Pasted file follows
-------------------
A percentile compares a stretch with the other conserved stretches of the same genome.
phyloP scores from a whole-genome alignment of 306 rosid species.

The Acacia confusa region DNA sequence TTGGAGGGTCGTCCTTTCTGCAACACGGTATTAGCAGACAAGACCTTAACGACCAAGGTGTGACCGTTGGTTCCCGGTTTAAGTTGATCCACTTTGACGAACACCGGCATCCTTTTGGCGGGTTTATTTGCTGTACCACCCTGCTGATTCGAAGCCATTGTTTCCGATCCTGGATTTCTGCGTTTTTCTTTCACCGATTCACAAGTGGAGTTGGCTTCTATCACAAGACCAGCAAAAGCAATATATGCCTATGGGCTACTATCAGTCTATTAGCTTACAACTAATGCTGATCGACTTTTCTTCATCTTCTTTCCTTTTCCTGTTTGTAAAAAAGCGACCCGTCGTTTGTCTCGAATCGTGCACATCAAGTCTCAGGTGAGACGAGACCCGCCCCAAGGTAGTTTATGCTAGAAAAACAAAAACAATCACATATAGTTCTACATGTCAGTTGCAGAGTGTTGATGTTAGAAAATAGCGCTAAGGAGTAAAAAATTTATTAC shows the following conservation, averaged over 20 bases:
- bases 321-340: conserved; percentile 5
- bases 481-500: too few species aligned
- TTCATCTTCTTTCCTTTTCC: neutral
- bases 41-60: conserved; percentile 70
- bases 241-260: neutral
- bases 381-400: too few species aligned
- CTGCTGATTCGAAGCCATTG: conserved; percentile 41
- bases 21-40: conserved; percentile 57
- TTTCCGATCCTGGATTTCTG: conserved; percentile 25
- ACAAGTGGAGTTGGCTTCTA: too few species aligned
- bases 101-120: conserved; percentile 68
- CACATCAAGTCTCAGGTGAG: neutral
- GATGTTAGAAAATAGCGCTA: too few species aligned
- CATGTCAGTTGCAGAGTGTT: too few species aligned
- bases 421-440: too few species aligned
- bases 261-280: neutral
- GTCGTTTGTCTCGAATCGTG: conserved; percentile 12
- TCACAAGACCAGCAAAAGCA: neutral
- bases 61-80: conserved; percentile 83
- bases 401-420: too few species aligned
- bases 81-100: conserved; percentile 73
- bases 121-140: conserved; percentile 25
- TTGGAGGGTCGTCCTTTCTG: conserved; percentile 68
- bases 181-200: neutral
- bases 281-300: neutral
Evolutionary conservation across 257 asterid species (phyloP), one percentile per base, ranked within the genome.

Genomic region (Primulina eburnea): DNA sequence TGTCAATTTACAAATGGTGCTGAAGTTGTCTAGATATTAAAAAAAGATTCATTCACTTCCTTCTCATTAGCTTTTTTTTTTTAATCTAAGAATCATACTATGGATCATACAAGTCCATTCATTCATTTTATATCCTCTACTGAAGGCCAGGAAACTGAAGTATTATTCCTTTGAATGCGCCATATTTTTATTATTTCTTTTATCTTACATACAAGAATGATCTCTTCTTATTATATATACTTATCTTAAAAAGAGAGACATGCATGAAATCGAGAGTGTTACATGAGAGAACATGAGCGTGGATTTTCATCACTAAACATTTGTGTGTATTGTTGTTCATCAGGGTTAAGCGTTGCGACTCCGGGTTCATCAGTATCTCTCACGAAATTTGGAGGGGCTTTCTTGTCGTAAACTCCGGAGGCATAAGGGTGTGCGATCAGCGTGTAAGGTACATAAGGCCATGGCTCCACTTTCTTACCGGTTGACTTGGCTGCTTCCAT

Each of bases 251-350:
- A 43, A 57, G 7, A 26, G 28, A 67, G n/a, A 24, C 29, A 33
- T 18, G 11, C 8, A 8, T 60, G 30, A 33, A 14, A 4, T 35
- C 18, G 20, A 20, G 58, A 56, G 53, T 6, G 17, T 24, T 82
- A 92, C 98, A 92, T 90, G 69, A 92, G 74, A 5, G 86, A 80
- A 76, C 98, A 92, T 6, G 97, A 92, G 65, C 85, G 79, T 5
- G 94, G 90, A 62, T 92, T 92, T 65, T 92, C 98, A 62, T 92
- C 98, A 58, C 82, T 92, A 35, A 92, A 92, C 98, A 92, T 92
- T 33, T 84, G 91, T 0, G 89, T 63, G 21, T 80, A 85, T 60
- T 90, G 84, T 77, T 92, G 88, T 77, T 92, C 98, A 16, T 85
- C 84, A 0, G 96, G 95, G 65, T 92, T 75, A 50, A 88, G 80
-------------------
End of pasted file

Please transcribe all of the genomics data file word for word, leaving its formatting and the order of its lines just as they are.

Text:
A percentile compares a stretch with the other conserved stretches of the same genome.
phyloP scores from a whole-genome alignment of 306 rosid species.

The Acacia confusa region DNA sequence TTGGAGGGTCGTCCTTTCTGCAACACGGTATTAGCAGACAAGACCTTAACGACCAAGGTGTGACCGTTGGTTCCCGGTTTAAGTTGATCCACTTTGACGAACACCGGCATCCTTTTGGCGGGTTTATTTGCTGTACCACCCTGCTGATTCGAAGCCATTGTTTCCGATCCTGGATTTCTGCGTTTTTCTTTCACCGATTCACAAGTGGAGTTGGCTTCTATCACAAGACCAGCAAAAGCAATATATGCCTATGGGCTACTATCAGTCTATTAGCTTACAACTAATGCTGATCGACTTTTCTTCATCTTCTTTCCTTTTCCTGTTTGTAAAAAAGCGACCCGTCGTTTGTCTCGAATCGTGCACATCAAGTCTCAGGTGAGACGAGACCCGCCCCAAGGTAGTTTATGCTAGAAAAACAAAAACAATCACATATAGTTCTACATGTCAGTTGCAGAGTGTTGATGTTAGAAAATAGCGCTAAGGAGTAAAAAATTTATTAC shows the following conservation, averaged over 20 bases:
- bases 321-340: conserved; percentile 5
- bases 481-500: too few species aligned
- TTCATCTTCTTTCCTTTTCC: neutral
- bases 41-60: conserved; percentile 70
- bases 241-260: neutral
- bases 381-400: too few species aligned
- CTGCTGATTCGAAGCCATTG: conserved; percentile 41
- bases 21-40: conserved; percentile 57
- TTTCCGATCCTGGATTTCTG: conserved; percentile 25
- ACAAGTGGAGTTGGCTTCTA: too few species aligned
- bases 101-120: conserved; percentile 68
- CACATCAAGTCTCAGGTGAG: neutral
- GATGTTAGAAAATAGCGCTA: too few species aligned
- CATGTCAGTTGCAGAGTGTT: too few species aligned
- bases 421-440: too few species aligned
- bases 261-280: neutral
- GTCGTTTGTCTCGAATCGTG: conserved; percentile 12
- TCACAAGACCAGCAAAAGCA: neutral
- bases 61-80: conserved; percentile 83
- bases 401-420: too few species aligned
- bases 81-100: conserved; percentile 73
- bases 121-140: conserved; percentile 25
- TTGGAGGGTCGTCCTTTCTG: conserved; percentile 68
- bases 181-200: neutral
- bases 281-300: neutral
Evolutionary conservation across 257 asterid species (phyloP), one percentile per base, ranked within the genome.

Genomic region (Primulina eburnea): DNA sequence TGTCAATTTACAAATGGTGCTGAAGTTGTCTAGATATTAAAAAAAGATTCATTCACTTCCTTCTCATTAGCTTTTTTTTTTTAATCTAAGAATCATACTATGGATCATACAAGTCCATTCATTCATTTTATATCCTCTACTGAAGGCCAGGAAACTGAAGTATTATTCCTTTGAATGCGCCATATTTTTATTATTTCTTTTATCTTACATACAAGAATGATCTCTTCTTATTATATATACTTATCTTAAAAAGAGAGACATGCATGAAATCGAGAGTGTTACATGAGAGAACATGAGCGTGGATTTTCATCACTAAACATTTGTGTGTATTGTTGTTCATCAGGGTTAAGCGTTGCGACTCCGGGTTCATCAGTATCTCTCACGAAATTTGGAGGGGCTTTCTTGTCGTAAACTCCGGAGGCATAAGGGTGTGCGATCAGCGTGTAAGGTACATAAGGCCATGGCTCCACTTTCTTACCGGTTGACTTGGCTGCTTCCAT

Each of bases 251-350:
- A 43, A 57, G 7, A 26, G 28, A 67, G n/a, A 24, C 29, A 33
- T 18, G 11, C 8, A 8, T 60, G 30, A 33, A 14, A 4, T 35
- C 18, G 20, A 20, G 58, A 56, G 53, T 6, G 17, T 24, T 82
- A 92, C 98, A 92, T 90, G 69, A 92, G 74, A 5, G 86, A 80
- A 76, C 98, A 92, T 6, G 97, A 92, G 65, C 85, G 79, T 5
- G 94, G 90, A 62, T 92, T 92, T 65, T 92, C 98, A 62, T 92
- C 98, A 58, C 82, T 92, A 35, A 92, A 92, C 98, A 92, T 92
- T 33, T 84, G 91, T 0, G 89, T 63, G 21, T 80, A 85, T 60
- T 90, G 84, T 77, T 92, G 88, T 77, T 92, C 98, A 16, T 85
- C 84, A 0, G 96, G 95, G 65, T 92, T 75, A 50, A 88, G 80